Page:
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M&A intermediary not entitled to success fee, but was entitled to compensation for actual services

Posted by Peter Papagianakis | Mar 01, 2021 | 0 Comments

In Sonenshine Partners, LLC v. Duravant LLC, 2021 NY Slip Op. 01135, the court held that an exchange of e-mails--when combined with a contract on a related topic, could serve as the basis of an unjust enrichment claim. An unjust enrichment claim is available to a party to receive compensation for actually performing services that benefit of another party, even if there is not a binding contract for those services to be performed.

Generally, to prevail (in court) based on an unjust enrichment claim, there must be reasonable evidence that (i) the other party benefited from those services and (ii) it was reasonable for the party (claiming unjust enrichment) to (a) rely on whatever correspondence (including emails) was exchanged and (b) it did actually perform the services that benefited the other party.

At the early stage of a lawsuit, however, there is no need to submit formal evidence--but there must be allegations that such facts/evidence exists.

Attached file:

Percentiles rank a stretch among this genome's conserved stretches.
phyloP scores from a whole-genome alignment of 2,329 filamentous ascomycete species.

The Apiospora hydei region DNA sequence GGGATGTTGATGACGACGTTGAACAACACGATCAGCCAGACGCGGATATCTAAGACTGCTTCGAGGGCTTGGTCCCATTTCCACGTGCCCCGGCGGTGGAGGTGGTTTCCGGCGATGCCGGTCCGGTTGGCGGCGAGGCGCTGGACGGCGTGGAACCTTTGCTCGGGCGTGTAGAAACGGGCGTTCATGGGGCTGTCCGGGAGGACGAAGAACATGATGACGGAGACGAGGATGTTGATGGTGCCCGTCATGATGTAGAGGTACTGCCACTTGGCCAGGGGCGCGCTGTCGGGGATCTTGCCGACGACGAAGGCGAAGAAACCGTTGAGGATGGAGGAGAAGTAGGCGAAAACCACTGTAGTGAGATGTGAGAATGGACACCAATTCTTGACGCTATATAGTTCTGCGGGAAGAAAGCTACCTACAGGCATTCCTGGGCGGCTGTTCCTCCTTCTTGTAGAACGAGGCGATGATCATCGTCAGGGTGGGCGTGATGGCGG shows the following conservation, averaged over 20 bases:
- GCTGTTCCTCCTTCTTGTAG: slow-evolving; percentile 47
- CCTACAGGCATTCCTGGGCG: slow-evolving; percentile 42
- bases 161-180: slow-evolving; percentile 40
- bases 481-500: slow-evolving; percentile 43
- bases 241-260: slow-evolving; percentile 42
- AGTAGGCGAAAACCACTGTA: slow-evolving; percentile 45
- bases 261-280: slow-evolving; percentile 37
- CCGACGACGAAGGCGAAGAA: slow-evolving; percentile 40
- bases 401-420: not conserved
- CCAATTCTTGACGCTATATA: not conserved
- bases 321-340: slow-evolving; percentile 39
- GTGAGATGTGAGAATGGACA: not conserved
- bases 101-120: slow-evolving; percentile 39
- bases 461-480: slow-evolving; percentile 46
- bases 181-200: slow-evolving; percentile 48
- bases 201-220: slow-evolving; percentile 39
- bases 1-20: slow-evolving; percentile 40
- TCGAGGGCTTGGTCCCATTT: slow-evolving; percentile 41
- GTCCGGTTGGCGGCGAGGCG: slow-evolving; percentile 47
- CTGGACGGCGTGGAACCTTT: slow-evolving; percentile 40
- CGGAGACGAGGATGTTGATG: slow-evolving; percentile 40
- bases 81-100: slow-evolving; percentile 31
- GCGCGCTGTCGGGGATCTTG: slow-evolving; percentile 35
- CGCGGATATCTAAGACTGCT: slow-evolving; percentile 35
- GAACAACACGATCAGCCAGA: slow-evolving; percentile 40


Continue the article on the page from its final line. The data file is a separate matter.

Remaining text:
In this particular case, a business intermediary did have a contract with the other party. However, the contract was not clear as to whether it was engaged to broker and help negotiate the prospective purchase of a business ("target") and, therefore, the contract was unclear as to whether the business intermediary would be entitled to a success fee. Accordingly, the business intermediary could not prevail on its claim that the the other party breached the contract with the intermediary. Fortunately, there were emails that at a minimum supported the business intermediary's allegations that the business intermediary performed services that benefited the other party. Thus, when the contract was combined with those emails, the court held that the requirements of New York's General Obligations Law 5-701(a)(10) were satisfied in order to be able to proceed with the lawsuit because that statute's standard (when claiming unjust enrichment) is not as stringent as other statutes that require that certain contracts be in a definitively binding written form.

In conclusion, the business intermediary's unjust enrichment claim was (allegations were) sufficient to allow it to proceed to the next stage of the litigation--which can provide the business intermediary in this case with leverage to negotiate a settlement.

 

About the Author

Peter Papagianakis

Peter Papagianakis chairs the firm's matters pertaining to business deals. Since commencing his legal career in 1997, the firm's founding partner, has practiced law exclusively in the area of business contracts and transactions. His experience has been as an attorney for a national law firm and...

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